In Sept 2021, VTT Technical Research Centre of Finland said it had produced a brew that smelled and tasted like ordinary coffee – all without growing a single coffee plant. Instead, the coffee was grown in a lab from cell cultures in a bioreactor, or steel vessels filled with a nutrient-rich broth.

"The experience of drinking the very first cup was exciting,” VTT Research Team Leader Dr. Heiko Rischer said in a media release. “I estimate we are only four years away from ramping up production and having regulatory approval in place.”

The impetus for an alternative way to make coffee is similar to that for meat and seafood – growing world demand that’s taxing the earth’s productive resources. The global coffee market was worth $102 billion in 2020, according to Mordor Intelligence. The market – whole bean, ground coffee, instant and pods and capsules – is marked by fierce competition and innovation.

WEB Coffee produced in bioreactor through cellular agriculture 4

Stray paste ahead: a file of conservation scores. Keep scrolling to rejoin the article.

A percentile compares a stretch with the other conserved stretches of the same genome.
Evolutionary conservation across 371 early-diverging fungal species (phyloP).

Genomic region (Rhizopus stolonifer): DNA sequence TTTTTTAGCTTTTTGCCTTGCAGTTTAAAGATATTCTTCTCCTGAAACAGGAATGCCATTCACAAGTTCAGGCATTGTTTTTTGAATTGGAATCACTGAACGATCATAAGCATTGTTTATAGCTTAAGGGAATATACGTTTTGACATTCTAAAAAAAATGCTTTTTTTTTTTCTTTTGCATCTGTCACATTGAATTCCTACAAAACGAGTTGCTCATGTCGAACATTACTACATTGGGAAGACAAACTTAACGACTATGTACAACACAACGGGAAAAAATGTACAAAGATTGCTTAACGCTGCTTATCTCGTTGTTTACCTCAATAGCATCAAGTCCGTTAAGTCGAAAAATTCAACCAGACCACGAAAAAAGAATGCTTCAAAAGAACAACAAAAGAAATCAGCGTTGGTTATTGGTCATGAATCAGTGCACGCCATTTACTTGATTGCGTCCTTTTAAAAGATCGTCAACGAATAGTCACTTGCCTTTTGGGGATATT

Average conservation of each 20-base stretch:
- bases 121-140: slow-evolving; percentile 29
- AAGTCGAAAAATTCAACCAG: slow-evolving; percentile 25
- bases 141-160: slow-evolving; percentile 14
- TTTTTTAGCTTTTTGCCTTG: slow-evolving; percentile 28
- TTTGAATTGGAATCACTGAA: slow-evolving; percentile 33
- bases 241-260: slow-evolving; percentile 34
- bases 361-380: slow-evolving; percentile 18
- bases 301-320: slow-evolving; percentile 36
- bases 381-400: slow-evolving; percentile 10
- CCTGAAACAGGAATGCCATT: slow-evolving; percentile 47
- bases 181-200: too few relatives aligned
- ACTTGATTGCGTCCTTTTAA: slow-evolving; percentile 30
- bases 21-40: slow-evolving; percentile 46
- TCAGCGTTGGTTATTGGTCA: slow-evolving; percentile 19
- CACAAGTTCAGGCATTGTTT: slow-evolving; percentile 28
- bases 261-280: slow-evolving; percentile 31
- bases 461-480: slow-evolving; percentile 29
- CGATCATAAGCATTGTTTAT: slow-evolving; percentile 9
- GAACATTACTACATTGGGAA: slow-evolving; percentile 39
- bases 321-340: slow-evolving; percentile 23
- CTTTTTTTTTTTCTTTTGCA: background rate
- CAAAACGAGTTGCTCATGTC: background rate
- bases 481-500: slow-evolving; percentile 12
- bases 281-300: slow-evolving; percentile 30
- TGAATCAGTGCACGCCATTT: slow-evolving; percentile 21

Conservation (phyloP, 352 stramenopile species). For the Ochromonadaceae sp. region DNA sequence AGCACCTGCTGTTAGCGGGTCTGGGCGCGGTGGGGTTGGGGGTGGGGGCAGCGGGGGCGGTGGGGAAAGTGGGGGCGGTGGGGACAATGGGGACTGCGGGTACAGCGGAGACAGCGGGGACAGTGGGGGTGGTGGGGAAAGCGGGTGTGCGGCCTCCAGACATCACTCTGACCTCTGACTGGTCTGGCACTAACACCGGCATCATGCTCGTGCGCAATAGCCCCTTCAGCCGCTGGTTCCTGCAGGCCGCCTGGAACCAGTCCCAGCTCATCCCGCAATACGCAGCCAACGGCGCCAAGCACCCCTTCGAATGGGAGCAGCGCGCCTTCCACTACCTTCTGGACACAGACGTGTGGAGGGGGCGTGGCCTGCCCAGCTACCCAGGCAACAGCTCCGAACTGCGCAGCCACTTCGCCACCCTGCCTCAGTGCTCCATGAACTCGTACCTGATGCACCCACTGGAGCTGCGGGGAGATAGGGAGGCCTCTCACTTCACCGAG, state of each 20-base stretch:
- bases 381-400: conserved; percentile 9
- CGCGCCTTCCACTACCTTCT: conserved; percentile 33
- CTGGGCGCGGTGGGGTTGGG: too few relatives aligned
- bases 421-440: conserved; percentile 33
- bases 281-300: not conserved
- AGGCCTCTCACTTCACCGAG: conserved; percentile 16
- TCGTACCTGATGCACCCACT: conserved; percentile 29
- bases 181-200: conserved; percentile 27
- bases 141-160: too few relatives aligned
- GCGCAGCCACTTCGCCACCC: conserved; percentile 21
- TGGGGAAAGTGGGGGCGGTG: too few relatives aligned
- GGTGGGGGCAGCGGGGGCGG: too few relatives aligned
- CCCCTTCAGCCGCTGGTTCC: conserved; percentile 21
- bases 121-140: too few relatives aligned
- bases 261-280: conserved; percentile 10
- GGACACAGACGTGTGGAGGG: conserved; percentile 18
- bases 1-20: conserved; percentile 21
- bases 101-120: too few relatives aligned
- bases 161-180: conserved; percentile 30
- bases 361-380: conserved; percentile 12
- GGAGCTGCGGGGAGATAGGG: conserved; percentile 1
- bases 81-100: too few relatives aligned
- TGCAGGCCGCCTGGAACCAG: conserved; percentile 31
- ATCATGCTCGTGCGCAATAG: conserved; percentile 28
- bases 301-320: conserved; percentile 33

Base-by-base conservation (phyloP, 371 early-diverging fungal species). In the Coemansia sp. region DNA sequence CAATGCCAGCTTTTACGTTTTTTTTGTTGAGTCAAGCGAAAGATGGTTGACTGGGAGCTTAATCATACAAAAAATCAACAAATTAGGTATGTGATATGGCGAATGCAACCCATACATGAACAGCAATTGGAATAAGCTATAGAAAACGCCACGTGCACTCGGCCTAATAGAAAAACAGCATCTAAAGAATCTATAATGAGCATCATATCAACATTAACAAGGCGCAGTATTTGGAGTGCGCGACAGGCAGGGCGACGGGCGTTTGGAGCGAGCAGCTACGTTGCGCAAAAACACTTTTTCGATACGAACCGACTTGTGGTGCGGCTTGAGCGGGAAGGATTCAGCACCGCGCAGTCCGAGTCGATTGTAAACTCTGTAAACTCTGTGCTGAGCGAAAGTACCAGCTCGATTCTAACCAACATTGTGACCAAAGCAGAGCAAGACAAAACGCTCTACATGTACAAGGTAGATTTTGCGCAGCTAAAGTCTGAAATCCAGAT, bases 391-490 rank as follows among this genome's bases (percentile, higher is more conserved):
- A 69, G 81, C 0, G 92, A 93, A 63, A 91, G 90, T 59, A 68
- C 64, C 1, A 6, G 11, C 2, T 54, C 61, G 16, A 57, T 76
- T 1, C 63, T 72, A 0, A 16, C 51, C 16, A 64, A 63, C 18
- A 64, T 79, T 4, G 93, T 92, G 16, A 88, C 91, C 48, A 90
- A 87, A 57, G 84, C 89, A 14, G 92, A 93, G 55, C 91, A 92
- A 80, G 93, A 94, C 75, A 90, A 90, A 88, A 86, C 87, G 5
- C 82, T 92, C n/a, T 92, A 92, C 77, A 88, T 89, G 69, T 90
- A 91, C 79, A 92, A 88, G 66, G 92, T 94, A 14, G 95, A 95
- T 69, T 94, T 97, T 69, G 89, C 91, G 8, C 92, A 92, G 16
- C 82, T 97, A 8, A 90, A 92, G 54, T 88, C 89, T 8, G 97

VTT Research team

Rising coffee production and consumption worldwide has sparked concerns of deforestation as well as river pollution from processing run-offs. Traditionally, coffee was grown under the shade of trees but as demand skyrocketed, coffee farmers began cutting down trees to create rows of higher-yield coffee. In future, scientists warn that climate change could also lead to shrinking areas for coffee cultivation, particularly high-end varieties in countries like Ethiopia. Hence the search for an alternative cup of java.

VTT’s Rischer said in the media statement that more research on processing and formulation lies ahead, as well as regulatory approval. “That said,” he added, “we have now proved that lab-grown coffee can be a reality.”

Scientists already know they can grow animal and plant biomass in labs. But the process tends to be laborious and expensive and still tends to evoke a “Frankenfood” vibe among eaters. The first lab-grown meat - chicken nuggets made by a Silicon Valley company called Eat Just, was approved for sale at the end of 2020 in Singapore – and hasn’t really taken off anywhere else since. Coffee won’t have that baggage. But the big test will be whether VTT or whoever commercializes lab-grown coffee can eventually meet a price point that consumers can swallow – on a daily basis.

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